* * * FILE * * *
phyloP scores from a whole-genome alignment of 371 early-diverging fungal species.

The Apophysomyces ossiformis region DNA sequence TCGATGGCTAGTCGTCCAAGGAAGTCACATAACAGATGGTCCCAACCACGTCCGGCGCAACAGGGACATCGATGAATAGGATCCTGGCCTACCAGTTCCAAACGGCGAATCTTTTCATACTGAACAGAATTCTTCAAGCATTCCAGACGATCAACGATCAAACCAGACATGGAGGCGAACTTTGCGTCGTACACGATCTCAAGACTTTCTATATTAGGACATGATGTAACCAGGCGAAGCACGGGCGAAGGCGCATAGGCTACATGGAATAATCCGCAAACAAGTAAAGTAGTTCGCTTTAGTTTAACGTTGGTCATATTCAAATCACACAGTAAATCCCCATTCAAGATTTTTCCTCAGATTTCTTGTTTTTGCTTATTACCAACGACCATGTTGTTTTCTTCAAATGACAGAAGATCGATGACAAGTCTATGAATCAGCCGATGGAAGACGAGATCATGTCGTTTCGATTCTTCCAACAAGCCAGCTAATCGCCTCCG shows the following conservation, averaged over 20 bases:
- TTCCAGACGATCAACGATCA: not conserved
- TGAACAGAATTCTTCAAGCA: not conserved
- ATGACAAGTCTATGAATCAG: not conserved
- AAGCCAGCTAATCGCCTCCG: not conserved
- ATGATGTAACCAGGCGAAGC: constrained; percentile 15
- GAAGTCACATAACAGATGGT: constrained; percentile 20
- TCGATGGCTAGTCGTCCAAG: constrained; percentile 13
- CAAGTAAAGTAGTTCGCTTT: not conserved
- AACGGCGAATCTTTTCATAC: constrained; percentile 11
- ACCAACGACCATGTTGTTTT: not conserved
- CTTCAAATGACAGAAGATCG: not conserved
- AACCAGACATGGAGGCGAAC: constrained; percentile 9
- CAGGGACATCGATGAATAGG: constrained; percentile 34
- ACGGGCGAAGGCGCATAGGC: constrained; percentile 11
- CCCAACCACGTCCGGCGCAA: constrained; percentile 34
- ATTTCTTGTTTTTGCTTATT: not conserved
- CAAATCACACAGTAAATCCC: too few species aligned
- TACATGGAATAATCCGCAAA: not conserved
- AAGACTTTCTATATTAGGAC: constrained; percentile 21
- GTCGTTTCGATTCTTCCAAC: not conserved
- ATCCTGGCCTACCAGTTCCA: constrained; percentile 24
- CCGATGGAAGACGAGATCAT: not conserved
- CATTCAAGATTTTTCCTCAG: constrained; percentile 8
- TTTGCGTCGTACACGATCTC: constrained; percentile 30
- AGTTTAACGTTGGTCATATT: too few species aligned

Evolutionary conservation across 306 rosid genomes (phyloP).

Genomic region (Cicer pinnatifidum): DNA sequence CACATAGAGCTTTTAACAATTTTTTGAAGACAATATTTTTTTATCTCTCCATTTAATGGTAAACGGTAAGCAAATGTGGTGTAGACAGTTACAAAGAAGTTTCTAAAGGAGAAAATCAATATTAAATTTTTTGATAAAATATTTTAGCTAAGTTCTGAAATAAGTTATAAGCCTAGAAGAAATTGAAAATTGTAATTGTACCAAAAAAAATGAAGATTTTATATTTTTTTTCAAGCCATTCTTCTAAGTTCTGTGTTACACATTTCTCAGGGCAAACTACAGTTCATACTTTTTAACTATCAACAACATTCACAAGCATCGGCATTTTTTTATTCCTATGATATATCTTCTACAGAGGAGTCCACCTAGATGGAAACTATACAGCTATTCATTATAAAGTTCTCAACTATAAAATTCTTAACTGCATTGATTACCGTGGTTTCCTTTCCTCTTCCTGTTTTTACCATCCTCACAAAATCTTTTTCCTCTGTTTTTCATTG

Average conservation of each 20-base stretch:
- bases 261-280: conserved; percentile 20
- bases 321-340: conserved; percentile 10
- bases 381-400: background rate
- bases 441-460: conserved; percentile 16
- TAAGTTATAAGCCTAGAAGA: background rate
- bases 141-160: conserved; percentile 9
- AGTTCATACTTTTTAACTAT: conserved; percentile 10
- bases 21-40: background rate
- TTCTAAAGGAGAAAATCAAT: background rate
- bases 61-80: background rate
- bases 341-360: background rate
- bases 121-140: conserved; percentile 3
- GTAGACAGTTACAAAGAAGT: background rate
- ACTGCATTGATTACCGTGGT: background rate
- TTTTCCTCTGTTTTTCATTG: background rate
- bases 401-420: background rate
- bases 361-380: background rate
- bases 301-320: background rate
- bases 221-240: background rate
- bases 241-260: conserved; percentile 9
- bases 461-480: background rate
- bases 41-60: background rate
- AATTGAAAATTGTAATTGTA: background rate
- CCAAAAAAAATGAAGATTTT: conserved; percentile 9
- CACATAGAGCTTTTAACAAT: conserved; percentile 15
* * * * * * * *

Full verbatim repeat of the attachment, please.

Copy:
phyloP scores from a whole-genome alignment of 371 early-diverging fungal species.

The Apophysomyces ossiformis region DNA sequence TCGATGGCTAGTCGTCCAAGGAAGTCACATAACAGATGGTCCCAACCACGTCCGGCGCAACAGGGACATCGATGAATAGGATCCTGGCCTACCAGTTCCAAACGGCGAATCTTTTCATACTGAACAGAATTCTTCAAGCATTCCAGACGATCAACGATCAAACCAGACATGGAGGCGAACTTTGCGTCGTACACGATCTCAAGACTTTCTATATTAGGACATGATGTAACCAGGCGAAGCACGGGCGAAGGCGCATAGGCTACATGGAATAATCCGCAAACAAGTAAAGTAGTTCGCTTTAGTTTAACGTTGGTCATATTCAAATCACACAGTAAATCCCCATTCAAGATTTTTCCTCAGATTTCTTGTTTTTGCTTATTACCAACGACCATGTTGTTTTCTTCAAATGACAGAAGATCGATGACAAGTCTATGAATCAGCCGATGGAAGACGAGATCATGTCGTTTCGATTCTTCCAACAAGCCAGCTAATCGCCTCCG shows the following conservation, averaged over 20 bases:
- TTCCAGACGATCAACGATCA: not conserved
- TGAACAGAATTCTTCAAGCA: not conserved
- ATGACAAGTCTATGAATCAG: not conserved
- AAGCCAGCTAATCGCCTCCG: not conserved
- ATGATGTAACCAGGCGAAGC: constrained; percentile 15
- GAAGTCACATAACAGATGGT: constrained; percentile 20
- TCGATGGCTAGTCGTCCAAG: constrained; percentile 13
- CAAGTAAAGTAGTTCGCTTT: not conserved
- AACGGCGAATCTTTTCATAC: constrained; percentile 11
- ACCAACGACCATGTTGTTTT: not conserved
- CTTCAAATGACAGAAGATCG: not conserved
- AACCAGACATGGAGGCGAAC: constrained; percentile 9
- CAGGGACATCGATGAATAGG: constrained; percentile 34
- ACGGGCGAAGGCGCATAGGC: constrained; percentile 11
- CCCAACCACGTCCGGCGCAA: constrained; percentile 34
- ATTTCTTGTTTTTGCTTATT: not conserved
- CAAATCACACAGTAAATCCC: too few species aligned
- TACATGGAATAATCCGCAAA: not conserved
- AAGACTTTCTATATTAGGAC: constrained; percentile 21
- GTCGTTTCGATTCTTCCAAC: not conserved
- ATCCTGGCCTACCAGTTCCA: constrained; percentile 24
- CCGATGGAAGACGAGATCAT: not conserved
- CATTCAAGATTTTTCCTCAG: constrained; percentile 8
- TTTGCGTCGTACACGATCTC: constrained; percentile 30
- AGTTTAACGTTGGTCATATT: too few species aligned

Evolutionary conservation across 306 rosid genomes (phyloP).

Genomic region (Cicer pinnatifidum): DNA sequence CACATAGAGCTTTTAACAATTTTTTGAAGACAATATTTTTTTATCTCTCCATTTAATGGTAAACGGTAAGCAAATGTGGTGTAGACAGTTACAAAGAAGTTTCTAAAGGAGAAAATCAATATTAAATTTTTTGATAAAATATTTTAGCTAAGTTCTGAAATAAGTTATAAGCCTAGAAGAAATTGAAAATTGTAATTGTACCAAAAAAAATGAAGATTTTATATTTTTTTTCAAGCCATTCTTCTAAGTTCTGTGTTACACATTTCTCAGGGCAAACTACAGTTCATACTTTTTAACTATCAACAACATTCACAAGCATCGGCATTTTTTTATTCCTATGATATATCTTCTACAGAGGAGTCCACCTAGATGGAAACTATACAGCTATTCATTATAAAGTTCTCAACTATAAAATTCTTAACTGCATTGATTACCGTGGTTTCCTTTCCTCTTCCTGTTTTTACCATCCTCACAAAATCTTTTTCCTCTGTTTTTCATTG

Average conservation of each 20-base stretch:
- bases 261-280: conserved; percentile 20
- bases 321-340: conserved; percentile 10
- bases 381-400: background rate
- bases 441-460: conserved; percentile 16
- TAAGTTATAAGCCTAGAAGA: background rate
- bases 141-160: conserved; percentile 9
- AGTTCATACTTTTTAACTAT: conserved; percentile 10
- bases 21-40: background rate
- TTCTAAAGGAGAAAATCAAT: background rate
- bases 61-80: background rate
- bases 341-360: background rate
- bases 121-140: conserved; percentile 3
- GTAGACAGTTACAAAGAAGT: background rate
- ACTGCATTGATTACCGTGGT: background rate
- TTTTCCTCTGTTTTTCATTG: background rate
- bases 401-420: background rate
- bases 361-380: background rate
- bases 301-320: background rate
- bases 221-240: background rate
- bases 241-260: conserved; percentile 9
- bases 461-480: background rate
- bases 41-60: background rate
- AATTGAAAATTGTAATTGTA: background rate
- CCAAAAAAAATGAAGATTTT: conserved; percentile 9
- CACATAGAGCTTTTAACAAT: conserved; percentile 15